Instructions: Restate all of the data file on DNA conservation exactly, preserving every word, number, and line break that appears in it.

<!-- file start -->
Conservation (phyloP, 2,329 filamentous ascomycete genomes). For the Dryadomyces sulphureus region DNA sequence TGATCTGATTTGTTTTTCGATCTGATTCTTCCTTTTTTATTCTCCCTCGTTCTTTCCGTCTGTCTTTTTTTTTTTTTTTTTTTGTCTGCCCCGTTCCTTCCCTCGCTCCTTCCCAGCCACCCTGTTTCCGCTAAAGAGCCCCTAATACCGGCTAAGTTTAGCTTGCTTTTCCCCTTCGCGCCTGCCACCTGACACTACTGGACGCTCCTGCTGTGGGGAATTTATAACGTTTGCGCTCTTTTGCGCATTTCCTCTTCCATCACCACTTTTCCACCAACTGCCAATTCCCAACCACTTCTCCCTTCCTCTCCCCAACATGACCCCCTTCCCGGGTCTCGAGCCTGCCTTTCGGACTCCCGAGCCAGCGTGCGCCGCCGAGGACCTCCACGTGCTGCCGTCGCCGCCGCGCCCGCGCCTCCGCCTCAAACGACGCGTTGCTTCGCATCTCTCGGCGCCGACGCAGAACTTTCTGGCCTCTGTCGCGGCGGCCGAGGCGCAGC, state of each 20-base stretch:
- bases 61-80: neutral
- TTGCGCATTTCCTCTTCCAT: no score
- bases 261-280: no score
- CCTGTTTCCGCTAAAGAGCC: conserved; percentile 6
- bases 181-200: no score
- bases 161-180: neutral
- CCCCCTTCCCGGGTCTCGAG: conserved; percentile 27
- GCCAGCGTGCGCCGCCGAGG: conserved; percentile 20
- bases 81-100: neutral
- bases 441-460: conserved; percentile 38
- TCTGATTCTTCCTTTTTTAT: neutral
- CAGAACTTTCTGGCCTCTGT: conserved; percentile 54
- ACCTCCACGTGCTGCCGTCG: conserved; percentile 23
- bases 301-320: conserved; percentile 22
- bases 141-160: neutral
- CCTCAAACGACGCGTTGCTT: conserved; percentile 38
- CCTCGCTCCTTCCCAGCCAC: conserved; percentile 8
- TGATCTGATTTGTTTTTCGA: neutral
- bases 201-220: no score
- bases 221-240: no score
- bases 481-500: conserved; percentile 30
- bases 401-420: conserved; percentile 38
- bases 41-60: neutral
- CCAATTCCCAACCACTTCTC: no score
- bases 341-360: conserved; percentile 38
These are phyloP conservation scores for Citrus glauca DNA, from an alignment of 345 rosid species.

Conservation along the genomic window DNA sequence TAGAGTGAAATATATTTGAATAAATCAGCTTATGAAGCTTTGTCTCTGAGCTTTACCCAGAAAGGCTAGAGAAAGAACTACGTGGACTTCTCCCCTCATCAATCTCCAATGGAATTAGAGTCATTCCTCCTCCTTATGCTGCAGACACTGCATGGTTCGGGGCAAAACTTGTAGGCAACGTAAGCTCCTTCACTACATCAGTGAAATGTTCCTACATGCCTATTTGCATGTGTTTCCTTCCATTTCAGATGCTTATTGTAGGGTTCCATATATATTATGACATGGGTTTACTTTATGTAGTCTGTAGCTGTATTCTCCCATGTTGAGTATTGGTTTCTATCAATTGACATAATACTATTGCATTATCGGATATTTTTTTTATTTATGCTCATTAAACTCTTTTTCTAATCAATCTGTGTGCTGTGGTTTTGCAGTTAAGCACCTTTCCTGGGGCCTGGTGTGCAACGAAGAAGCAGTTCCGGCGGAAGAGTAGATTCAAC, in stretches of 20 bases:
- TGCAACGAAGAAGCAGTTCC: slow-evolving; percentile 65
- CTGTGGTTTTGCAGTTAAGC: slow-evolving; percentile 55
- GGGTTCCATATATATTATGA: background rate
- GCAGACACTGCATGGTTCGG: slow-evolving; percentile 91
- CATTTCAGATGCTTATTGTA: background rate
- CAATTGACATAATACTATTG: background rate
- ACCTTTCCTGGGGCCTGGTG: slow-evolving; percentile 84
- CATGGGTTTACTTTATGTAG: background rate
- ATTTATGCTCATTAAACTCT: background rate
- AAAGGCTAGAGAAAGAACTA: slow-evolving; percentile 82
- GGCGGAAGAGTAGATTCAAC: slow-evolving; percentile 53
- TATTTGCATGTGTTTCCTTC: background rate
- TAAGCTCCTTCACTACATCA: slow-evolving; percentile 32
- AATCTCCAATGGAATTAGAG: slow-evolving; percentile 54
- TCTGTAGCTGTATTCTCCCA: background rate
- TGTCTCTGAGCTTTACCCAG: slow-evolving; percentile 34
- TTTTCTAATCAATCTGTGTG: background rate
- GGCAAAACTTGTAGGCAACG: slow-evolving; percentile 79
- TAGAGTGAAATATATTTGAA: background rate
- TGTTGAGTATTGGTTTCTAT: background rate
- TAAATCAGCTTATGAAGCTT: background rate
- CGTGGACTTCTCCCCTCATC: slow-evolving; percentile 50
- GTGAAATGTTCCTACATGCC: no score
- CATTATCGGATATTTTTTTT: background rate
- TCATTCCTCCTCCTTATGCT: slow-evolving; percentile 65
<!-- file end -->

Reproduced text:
Conservation (phyloP, 2,329 filamentous ascomycete genomes). For the Dryadomyces sulphureus region DNA sequence TGATCTGATTTGTTTTTCGATCTGATTCTTCCTTTTTTATTCTCCCTCGTTCTTTCCGTCTGTCTTTTTTTTTTTTTTTTTTTGTCTGCCCCGTTCCTTCCCTCGCTCCTTCCCAGCCACCCTGTTTCCGCTAAAGAGCCCCTAATACCGGCTAAGTTTAGCTTGCTTTTCCCCTTCGCGCCTGCCACCTGACACTACTGGACGCTCCTGCTGTGGGGAATTTATAACGTTTGCGCTCTTTTGCGCATTTCCTCTTCCATCACCACTTTTCCACCAACTGCCAATTCCCAACCACTTCTCCCTTCCTCTCCCCAACATGACCCCCTTCCCGGGTCTCGAGCCTGCCTTTCGGACTCCCGAGCCAGCGTGCGCCGCCGAGGACCTCCACGTGCTGCCGTCGCCGCCGCGCCCGCGCCTCCGCCTCAAACGACGCGTTGCTTCGCATCTCTCGGCGCCGACGCAGAACTTTCTGGCCTCTGTCGCGGCGGCCGAGGCGCAGC, state of each 20-base stretch:
- bases 61-80: neutral
- TTGCGCATTTCCTCTTCCAT: no score
- bases 261-280: no score
- CCTGTTTCCGCTAAAGAGCC: conserved; percentile 6
- bases 181-200: no score
- bases 161-180: neutral
- CCCCCTTCCCGGGTCTCGAG: conserved; percentile 27
- GCCAGCGTGCGCCGCCGAGG: conserved; percentile 20
- bases 81-100: neutral
- bases 441-460: conserved; percentile 38
- TCTGATTCTTCCTTTTTTAT: neutral
- CAGAACTTTCTGGCCTCTGT: conserved; percentile 54
- ACCTCCACGTGCTGCCGTCG: conserved; percentile 23
- bases 301-320: conserved; percentile 22
- bases 141-160: neutral
- CCTCAAACGACGCGTTGCTT: conserved; percentile 38
- CCTCGCTCCTTCCCAGCCAC: conserved; percentile 8
- TGATCTGATTTGTTTTTCGA: neutral
- bases 201-220: no score
- bases 221-240: no score
- bases 481-500: conserved; percentile 30
- bases 401-420: conserved; percentile 38
- bases 41-60: neutral
- CCAATTCCCAACCACTTCTC: no score
- bases 341-360: conserved; percentile 38
These are phyloP conservation scores for Citrus glauca DNA, from an alignment of 345 rosid species.

Conservation along the genomic window DNA sequence TAGAGTGAAATATATTTGAATAAATCAGCTTATGAAGCTTTGTCTCTGAGCTTTACCCAGAAAGGCTAGAGAAAGAACTACGTGGACTTCTCCCCTCATCAATCTCCAATGGAATTAGAGTCATTCCTCCTCCTTATGCTGCAGACACTGCATGGTTCGGGGCAAAACTTGTAGGCAACGTAAGCTCCTTCACTACATCAGTGAAATGTTCCTACATGCCTATTTGCATGTGTTTCCTTCCATTTCAGATGCTTATTGTAGGGTTCCATATATATTATGACATGGGTTTACTTTATGTAGTCTGTAGCTGTATTCTCCCATGTTGAGTATTGGTTTCTATCAATTGACATAATACTATTGCATTATCGGATATTTTTTTTATTTATGCTCATTAAACTCTTTTTCTAATCAATCTGTGTGCTGTGGTTTTGCAGTTAAGCACCTTTCCTGGGGCCTGGTGTGCAACGAAGAAGCAGTTCCGGCGGAAGAGTAGATTCAAC, in stretches of 20 bases:
- TGCAACGAAGAAGCAGTTCC: slow-evolving; percentile 65
- CTGTGGTTTTGCAGTTAAGC: slow-evolving; percentile 55
- GGGTTCCATATATATTATGA: background rate
- GCAGACACTGCATGGTTCGG: slow-evolving; percentile 91
- CATTTCAGATGCTTATTGTA: background rate
- CAATTGACATAATACTATTG: background rate
- ACCTTTCCTGGGGCCTGGTG: slow-evolving; percentile 84
- CATGGGTTTACTTTATGTAG: background rate
- ATTTATGCTCATTAAACTCT: background rate
- AAAGGCTAGAGAAAGAACTA: slow-evolving; percentile 82
- GGCGGAAGAGTAGATTCAAC: slow-evolving; percentile 53
- TATTTGCATGTGTTTCCTTC: background rate
- TAAGCTCCTTCACTACATCA: slow-evolving; percentile 32
- AATCTCCAATGGAATTAGAG: slow-evolving; percentile 54
- TCTGTAGCTGTATTCTCCCA: background rate
- TGTCTCTGAGCTTTACCCAG: slow-evolving; percentile 34
- TTTTCTAATCAATCTGTGTG: background rate
- GGCAAAACTTGTAGGCAACG: slow-evolving; percentile 79
- TAGAGTGAAATATATTTGAA: background rate
- TGTTGAGTATTGGTTTCTAT: background rate
- TAAATCAGCTTATGAAGCTT: background rate
- CGTGGACTTCTCCCCTCATC: slow-evolving; percentile 50
- GTGAAATGTTCCTACATGCC: no score
- CATTATCGGATATTTTTTTT: background rate
- TCATTCCTCCTCCTTATGCT: slow-evolving; percentile 65